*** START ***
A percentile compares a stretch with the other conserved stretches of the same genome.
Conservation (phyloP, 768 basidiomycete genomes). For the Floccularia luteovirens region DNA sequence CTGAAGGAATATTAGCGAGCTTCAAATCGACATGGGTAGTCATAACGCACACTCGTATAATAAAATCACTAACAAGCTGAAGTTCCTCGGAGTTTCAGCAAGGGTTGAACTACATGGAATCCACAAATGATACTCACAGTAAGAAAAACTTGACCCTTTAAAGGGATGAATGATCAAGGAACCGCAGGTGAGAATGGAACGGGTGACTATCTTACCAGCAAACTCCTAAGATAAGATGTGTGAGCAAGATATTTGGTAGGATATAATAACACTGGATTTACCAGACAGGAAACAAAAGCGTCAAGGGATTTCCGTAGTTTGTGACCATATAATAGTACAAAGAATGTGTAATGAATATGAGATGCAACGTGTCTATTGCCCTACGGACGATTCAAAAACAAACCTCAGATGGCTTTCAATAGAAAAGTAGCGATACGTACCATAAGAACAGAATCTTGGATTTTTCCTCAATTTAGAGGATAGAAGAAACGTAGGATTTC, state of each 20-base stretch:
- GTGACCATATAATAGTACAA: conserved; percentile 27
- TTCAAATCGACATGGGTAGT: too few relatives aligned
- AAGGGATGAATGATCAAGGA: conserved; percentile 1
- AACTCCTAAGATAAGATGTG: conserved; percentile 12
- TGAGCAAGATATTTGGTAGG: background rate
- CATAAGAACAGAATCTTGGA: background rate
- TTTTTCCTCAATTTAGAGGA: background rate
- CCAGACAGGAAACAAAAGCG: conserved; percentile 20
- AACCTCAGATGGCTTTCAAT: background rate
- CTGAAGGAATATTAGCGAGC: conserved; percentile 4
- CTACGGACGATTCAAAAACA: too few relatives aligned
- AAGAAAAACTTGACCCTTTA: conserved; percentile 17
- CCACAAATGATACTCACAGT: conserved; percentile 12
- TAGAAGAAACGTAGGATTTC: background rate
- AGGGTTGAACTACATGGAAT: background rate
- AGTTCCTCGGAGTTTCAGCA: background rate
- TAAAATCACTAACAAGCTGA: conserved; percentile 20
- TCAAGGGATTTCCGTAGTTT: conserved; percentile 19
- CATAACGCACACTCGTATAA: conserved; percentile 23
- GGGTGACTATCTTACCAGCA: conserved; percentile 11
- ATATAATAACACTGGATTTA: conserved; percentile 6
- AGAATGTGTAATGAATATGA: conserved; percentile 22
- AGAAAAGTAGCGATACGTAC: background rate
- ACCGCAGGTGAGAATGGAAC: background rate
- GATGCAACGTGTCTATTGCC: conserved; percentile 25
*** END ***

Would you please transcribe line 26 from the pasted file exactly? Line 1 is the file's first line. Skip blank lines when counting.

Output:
- ACCGCAGGTGAGAATGGAAC: background rate